Bouges is particularly concerned because of the high prevalence of dementia in the African American community. And while she began to make connections in the African American community to inform people by attending exercise classes and other community functions, the pandemic and resulting shutdown ended outreach on that level. Instead, Bouges has developed podcasts to inform the community about dementia.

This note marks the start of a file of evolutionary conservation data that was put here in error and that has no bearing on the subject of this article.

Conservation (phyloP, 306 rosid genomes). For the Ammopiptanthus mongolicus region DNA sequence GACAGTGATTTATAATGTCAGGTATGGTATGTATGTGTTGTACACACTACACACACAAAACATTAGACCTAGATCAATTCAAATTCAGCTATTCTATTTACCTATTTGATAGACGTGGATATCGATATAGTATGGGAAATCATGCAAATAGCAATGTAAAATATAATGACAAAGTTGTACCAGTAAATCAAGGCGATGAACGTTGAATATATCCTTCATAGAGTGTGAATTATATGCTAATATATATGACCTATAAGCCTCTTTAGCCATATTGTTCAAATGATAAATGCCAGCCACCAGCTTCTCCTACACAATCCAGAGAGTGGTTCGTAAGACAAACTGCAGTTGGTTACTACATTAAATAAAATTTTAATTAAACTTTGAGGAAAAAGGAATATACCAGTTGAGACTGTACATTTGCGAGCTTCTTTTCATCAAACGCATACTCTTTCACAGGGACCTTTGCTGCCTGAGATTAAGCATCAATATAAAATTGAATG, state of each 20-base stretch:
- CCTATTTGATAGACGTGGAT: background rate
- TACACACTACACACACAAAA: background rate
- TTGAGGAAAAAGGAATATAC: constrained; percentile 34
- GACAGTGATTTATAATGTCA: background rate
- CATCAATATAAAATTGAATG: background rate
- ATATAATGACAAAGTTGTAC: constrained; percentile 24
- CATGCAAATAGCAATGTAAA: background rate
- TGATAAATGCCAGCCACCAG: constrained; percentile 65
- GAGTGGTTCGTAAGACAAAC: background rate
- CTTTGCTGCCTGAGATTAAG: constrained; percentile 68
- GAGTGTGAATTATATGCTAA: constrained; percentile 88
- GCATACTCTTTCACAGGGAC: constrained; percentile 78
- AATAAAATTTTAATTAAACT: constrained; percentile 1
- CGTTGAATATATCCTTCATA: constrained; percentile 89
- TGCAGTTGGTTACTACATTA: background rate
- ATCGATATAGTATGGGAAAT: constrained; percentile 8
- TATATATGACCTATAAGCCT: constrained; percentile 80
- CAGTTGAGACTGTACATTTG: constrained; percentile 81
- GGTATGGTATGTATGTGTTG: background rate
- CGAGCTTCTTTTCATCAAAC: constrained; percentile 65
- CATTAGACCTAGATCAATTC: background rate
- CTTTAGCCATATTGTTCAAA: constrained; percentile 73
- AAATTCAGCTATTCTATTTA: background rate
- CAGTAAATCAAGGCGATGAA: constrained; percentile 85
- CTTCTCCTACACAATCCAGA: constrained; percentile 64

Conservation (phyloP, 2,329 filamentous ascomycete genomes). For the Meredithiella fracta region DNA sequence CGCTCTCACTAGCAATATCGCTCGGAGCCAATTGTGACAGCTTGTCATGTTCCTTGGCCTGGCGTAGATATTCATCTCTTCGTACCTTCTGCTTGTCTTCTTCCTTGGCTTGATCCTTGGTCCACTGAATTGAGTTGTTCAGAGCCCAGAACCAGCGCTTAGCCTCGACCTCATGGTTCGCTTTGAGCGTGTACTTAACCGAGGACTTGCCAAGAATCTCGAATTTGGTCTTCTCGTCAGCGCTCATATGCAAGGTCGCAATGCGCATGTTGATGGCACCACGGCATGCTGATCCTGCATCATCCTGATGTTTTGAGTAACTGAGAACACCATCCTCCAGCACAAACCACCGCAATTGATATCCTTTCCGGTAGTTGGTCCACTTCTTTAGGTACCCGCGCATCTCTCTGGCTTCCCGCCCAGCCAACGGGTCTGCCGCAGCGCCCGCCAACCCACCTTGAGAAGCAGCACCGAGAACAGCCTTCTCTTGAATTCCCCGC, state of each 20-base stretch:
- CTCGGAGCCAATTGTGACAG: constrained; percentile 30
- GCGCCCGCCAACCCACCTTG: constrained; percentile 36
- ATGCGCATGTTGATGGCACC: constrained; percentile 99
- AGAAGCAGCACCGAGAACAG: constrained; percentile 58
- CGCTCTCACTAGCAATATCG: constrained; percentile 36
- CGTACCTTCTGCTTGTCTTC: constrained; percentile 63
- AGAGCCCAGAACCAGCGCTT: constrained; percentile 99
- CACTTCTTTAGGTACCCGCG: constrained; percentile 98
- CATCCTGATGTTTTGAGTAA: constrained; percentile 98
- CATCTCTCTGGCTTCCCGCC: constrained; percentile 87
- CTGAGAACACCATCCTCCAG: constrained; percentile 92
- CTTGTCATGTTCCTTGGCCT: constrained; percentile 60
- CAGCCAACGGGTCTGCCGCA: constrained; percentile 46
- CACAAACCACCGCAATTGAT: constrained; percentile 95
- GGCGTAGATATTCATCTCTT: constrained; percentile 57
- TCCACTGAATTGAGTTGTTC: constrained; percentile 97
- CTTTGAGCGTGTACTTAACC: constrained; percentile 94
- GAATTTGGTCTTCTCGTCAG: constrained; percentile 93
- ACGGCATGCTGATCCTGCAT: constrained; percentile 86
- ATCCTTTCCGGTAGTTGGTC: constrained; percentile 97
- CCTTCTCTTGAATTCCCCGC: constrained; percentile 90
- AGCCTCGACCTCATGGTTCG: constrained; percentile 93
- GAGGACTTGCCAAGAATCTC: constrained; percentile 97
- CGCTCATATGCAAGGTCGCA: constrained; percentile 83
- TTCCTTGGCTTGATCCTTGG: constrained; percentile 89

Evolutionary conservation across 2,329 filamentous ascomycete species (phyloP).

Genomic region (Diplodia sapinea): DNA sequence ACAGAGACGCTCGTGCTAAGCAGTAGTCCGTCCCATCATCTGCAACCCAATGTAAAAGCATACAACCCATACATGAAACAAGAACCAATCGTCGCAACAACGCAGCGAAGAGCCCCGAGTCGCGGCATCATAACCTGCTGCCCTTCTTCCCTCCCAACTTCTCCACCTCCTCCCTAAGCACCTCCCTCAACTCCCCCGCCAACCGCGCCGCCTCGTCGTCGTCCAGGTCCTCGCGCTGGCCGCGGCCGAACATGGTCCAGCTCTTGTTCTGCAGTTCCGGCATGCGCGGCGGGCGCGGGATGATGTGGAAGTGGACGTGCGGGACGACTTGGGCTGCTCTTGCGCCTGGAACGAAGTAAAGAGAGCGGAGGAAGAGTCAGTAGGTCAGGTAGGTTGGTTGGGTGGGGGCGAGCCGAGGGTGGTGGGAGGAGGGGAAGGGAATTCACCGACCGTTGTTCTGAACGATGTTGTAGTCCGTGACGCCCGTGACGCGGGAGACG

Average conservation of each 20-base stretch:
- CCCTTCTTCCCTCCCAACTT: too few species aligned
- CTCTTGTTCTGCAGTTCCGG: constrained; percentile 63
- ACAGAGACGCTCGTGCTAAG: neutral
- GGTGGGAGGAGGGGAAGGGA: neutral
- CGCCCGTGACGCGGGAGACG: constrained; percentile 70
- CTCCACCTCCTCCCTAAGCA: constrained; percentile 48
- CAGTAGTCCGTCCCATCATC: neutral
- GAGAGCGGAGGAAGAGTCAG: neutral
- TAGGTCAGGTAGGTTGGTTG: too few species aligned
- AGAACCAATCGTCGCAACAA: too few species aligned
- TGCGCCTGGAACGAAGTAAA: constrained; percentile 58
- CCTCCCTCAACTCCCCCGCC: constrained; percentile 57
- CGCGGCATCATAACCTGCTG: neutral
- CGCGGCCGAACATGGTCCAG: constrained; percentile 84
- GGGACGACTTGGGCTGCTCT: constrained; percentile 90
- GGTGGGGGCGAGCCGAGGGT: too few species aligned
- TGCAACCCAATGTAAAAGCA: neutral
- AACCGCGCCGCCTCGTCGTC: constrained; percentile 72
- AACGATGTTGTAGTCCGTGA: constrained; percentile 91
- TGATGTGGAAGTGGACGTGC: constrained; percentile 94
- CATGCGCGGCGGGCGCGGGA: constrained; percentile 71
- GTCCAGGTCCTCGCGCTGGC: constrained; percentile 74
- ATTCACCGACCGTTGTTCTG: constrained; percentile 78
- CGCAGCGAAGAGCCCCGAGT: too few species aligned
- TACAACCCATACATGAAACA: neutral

“Right now, we do Community Talks,” Bouges said. “It’s like a dementia series providing different topics on dementia. One of the topics is the Dementia Overview. It breaks down some of the medical terms in a simple format. Building off of that, I compare mild cognitive impairment to dementia and also highlight the fact that Alzheimer’s disease doesn’t equal dementia. It’s a type of dementia. It also describes the different types of dementia that are out there. Normal memory loss is when you forget someone occasionally from time to time. However with abnormal memory loss, that is someone who is forgetting more often. But when we are talking about dementia or neural degenerative process, that is someone who is forgetting more often and now it is starting to impact their day-to-day activities. That individual has trouble managing their finances. They may have trouble with medication management or driving, those types of day-to-day activities. Being very repetitive is a dementia symptom as well.”